Date of Award




Document Type


Degree Name

Doctor of Philosophy (PhD)


Department of Educational and Counseling Psychology


Counseling Psychology

Content Description

1 online resource (iii, 33 pages)

Dissertation/Thesis Chair

Lisa M McAndrew

Committee Members

Frank R Dillon, Jessica L Martin


caballerismo, gay, HIV, Latinx, machismo, masculinity, Hispanic American gay men, Hispanic American men, HIV infections, Sex role, Safe sex in AIDS prevention

Subject Categories

Gender and Sexuality | Psychology | Public Health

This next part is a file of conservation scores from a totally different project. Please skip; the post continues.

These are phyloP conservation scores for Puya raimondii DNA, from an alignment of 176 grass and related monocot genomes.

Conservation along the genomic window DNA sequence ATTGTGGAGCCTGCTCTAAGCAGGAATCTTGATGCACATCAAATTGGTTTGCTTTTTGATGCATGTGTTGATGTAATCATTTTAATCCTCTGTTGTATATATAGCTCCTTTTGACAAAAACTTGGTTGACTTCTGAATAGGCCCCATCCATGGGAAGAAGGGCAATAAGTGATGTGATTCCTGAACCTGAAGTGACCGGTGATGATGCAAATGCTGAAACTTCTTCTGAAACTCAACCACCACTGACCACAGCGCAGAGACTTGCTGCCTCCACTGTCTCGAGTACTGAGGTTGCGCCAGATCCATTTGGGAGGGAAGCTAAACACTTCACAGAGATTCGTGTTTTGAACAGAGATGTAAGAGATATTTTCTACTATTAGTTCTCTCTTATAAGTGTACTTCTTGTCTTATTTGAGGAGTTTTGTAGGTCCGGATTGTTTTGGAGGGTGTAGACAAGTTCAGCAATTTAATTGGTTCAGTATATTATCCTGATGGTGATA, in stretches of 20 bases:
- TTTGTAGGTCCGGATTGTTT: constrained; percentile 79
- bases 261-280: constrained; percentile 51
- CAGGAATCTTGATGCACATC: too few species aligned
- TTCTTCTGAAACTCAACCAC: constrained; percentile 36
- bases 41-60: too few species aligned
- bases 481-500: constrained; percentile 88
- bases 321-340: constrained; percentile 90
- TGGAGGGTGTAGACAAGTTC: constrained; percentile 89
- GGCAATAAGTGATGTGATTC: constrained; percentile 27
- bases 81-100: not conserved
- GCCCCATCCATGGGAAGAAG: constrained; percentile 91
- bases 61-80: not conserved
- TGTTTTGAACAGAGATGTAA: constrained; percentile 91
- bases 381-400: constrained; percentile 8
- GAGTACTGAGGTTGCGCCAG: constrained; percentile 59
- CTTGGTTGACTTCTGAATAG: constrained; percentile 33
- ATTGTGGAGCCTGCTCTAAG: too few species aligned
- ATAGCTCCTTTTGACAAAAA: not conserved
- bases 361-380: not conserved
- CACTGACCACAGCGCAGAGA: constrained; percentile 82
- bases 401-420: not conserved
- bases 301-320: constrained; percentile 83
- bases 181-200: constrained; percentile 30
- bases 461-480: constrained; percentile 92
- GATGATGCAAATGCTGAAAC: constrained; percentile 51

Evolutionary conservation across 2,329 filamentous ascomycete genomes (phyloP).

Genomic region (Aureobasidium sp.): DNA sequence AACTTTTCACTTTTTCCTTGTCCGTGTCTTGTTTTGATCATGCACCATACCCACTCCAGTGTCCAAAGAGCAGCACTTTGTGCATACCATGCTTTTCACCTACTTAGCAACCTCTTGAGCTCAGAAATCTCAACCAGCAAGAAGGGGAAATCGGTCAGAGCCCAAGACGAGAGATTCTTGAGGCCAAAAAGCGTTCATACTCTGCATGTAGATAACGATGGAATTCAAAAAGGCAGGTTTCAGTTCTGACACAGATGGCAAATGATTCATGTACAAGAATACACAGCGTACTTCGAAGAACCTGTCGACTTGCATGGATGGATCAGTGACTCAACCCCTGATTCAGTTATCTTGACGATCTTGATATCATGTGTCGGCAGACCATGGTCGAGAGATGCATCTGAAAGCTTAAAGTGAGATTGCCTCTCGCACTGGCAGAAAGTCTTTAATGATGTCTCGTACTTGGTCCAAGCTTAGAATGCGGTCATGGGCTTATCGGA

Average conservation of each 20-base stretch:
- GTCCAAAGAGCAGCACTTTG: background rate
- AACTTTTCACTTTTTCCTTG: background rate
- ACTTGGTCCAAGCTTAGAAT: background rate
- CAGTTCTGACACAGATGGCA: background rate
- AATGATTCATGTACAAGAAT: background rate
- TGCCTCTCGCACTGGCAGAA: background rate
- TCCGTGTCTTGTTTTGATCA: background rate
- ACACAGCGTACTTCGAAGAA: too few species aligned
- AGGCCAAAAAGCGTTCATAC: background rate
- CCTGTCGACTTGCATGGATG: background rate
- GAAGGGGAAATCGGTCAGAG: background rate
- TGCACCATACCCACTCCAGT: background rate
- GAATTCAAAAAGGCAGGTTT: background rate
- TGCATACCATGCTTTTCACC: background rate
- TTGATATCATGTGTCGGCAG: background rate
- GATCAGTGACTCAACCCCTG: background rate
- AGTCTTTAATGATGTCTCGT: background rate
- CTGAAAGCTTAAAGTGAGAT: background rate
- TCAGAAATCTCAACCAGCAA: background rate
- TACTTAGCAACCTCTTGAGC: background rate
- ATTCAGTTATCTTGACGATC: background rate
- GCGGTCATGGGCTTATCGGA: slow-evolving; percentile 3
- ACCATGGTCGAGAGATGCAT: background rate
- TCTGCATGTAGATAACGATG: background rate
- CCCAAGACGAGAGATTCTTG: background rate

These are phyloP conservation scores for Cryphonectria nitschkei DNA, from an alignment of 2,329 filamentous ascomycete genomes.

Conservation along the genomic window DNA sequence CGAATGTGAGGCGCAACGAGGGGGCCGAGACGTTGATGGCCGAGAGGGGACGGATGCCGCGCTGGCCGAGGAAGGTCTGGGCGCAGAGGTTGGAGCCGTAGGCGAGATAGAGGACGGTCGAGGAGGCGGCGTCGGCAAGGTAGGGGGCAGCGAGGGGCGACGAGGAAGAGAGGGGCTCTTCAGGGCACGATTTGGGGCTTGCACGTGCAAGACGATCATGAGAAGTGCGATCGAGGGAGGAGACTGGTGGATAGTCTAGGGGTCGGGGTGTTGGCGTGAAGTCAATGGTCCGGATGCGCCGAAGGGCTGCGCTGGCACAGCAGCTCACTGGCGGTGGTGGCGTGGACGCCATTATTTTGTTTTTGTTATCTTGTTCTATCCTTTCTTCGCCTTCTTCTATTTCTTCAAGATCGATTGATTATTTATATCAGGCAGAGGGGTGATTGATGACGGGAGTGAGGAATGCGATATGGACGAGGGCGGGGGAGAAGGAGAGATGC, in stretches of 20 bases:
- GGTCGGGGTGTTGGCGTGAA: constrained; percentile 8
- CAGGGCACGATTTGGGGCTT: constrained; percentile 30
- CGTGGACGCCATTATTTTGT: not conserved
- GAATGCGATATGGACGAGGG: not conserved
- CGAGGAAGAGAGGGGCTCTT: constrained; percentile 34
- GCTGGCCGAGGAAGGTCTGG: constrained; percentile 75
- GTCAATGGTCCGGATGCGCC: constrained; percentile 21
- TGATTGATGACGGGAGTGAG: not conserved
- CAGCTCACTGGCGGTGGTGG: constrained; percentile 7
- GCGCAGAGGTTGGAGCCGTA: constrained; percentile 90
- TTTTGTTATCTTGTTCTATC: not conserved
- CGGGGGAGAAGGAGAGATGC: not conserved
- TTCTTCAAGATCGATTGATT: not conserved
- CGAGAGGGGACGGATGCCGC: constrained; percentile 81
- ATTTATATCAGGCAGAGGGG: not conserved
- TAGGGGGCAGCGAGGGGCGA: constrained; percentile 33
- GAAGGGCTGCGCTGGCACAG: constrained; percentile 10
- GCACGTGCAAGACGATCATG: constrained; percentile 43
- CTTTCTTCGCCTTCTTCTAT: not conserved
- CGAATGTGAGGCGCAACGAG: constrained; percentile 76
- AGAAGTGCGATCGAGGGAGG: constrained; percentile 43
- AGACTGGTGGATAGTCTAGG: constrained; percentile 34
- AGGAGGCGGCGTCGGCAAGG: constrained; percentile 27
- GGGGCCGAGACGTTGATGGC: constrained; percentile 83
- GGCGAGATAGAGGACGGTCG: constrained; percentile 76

Latinx men who have sex with men (LMSM) are at significantly greater risk for HIV infection than their non-Latinx peers. One important way of helping prevent the spread of HIV is exposing vulnerable populations to HIV prevention programming. Little is known about what factors predict exposure to HIV prevention programming for LMSM. Given extant links between traditional masculine gender role norms and health outcomes, this study sought to examine possible relations between constructs of machismo, caballerismo, and heterosexual self-presentation, along with demographic covariates, and exposure to HIV prevention programming among LMSM. Among the 530 LMSM in our sample, 89% reported at least some exposure to HIV prevention programming. Hypotheses were partially disconfirmed, with greater endorsement of machismo and greater endorsement of heterosexual self-presentation resulting in increased exposure to HIV prevention programming, and greater endorsement of caballerismo resulting in decreased exposure to HIV prevention programming. Practice and prevention implications, along with limitations, are discussed.